It's amazing how busy you can get when you are no longer working! But I'm now on top of the post-work arrangements and getting ready to travel the world in mid-January. So now would be a good time to review and catch up on press coverage I've been involved in over the last few months.
The first is an article in ComputerWorldUK that I'm an occasional contributor to. It's a call to support the excellent Computing at School group.
There's little I can add to this article, except to reaffirm that supporting education is one of the most important things that the IT profession can do to secure its long-term future. Computing at School needs and deserves our full support.
The second was a response to the Public Accounts Select Committee (PASC) report on waste and overspend in public-sector IT. I wrote a byline article for PublicTechnology.net.
In the context of the PASC report I was also quoted in the following article making broadly similar points.
One reoccurring theme is that the public sector needs to up-skill its IT functions at the mid-career level. In this regard the Master of Information Leadership is clearly of its time. However, until I see proper investment in this area, I doubt we can take any claims of action on this problem seriously. Complaining about but not investing in your workforce is doublethink, irrespective of whether it is in the private or public sectors.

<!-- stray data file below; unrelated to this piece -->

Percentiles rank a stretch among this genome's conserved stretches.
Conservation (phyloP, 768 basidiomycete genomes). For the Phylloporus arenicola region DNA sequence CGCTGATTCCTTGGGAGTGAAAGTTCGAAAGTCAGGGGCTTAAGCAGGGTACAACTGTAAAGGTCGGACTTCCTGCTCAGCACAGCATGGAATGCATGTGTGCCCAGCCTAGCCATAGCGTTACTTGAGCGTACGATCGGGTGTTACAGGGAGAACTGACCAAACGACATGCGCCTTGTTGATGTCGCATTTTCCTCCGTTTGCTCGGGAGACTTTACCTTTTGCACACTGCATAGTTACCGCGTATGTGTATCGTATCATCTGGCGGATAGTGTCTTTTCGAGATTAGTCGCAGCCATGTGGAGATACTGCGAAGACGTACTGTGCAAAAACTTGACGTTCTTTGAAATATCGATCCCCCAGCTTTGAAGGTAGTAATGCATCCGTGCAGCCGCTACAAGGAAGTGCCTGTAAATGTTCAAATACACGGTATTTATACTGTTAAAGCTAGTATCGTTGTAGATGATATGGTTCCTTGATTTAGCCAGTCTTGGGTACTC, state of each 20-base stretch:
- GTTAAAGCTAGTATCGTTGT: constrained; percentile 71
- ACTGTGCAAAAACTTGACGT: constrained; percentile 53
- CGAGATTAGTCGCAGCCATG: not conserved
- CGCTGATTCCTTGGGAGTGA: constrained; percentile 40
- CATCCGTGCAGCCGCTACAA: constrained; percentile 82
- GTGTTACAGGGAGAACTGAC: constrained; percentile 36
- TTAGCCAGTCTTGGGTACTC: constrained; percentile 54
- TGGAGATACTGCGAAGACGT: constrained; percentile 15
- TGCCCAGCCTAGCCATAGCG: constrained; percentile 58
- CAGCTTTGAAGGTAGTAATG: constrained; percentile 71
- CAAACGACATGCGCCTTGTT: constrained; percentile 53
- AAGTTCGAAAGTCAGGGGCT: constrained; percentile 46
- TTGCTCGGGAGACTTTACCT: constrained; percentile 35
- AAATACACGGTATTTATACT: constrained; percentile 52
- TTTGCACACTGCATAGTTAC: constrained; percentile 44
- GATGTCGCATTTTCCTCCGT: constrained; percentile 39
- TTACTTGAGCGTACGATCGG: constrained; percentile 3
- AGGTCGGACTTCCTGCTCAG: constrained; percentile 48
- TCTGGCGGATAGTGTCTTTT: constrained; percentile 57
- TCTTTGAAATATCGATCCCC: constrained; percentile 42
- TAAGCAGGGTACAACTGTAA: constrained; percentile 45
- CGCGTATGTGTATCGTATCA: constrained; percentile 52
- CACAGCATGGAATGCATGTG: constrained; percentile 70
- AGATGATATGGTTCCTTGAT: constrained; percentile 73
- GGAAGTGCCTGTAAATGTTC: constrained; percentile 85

NB. I think that assuming that the private sector is immune from these issues of waste, weak talent management or mal-investment would be a mistake.
Third I had the pleasure of being invited to blog for the Guardian Higher Education Network on Post-Qualification Admissions (i.e. applying to UCAS after A-level results are known).
One point I was like to add is that I support PQA not because it is the easy or convenient thing to do, but because it is the right thing to do for applicants. The moral dimension of the role of universities is an under-considered aspect of the admissions narrative, but essential to their long-term sustainability.
I was also mentioned in the launch of City's undergraduate scholarships that I'm sure will help attract more talented students to their computing undergraduate programme; something that I am immensely proud to have been involved with.
I've had a great time doing press while at City University London and especially working with the consummately professional Luke Nava, the School of Informatics' press officer.
Any press from now on will be in a private capacity or for a future job. Watch this space.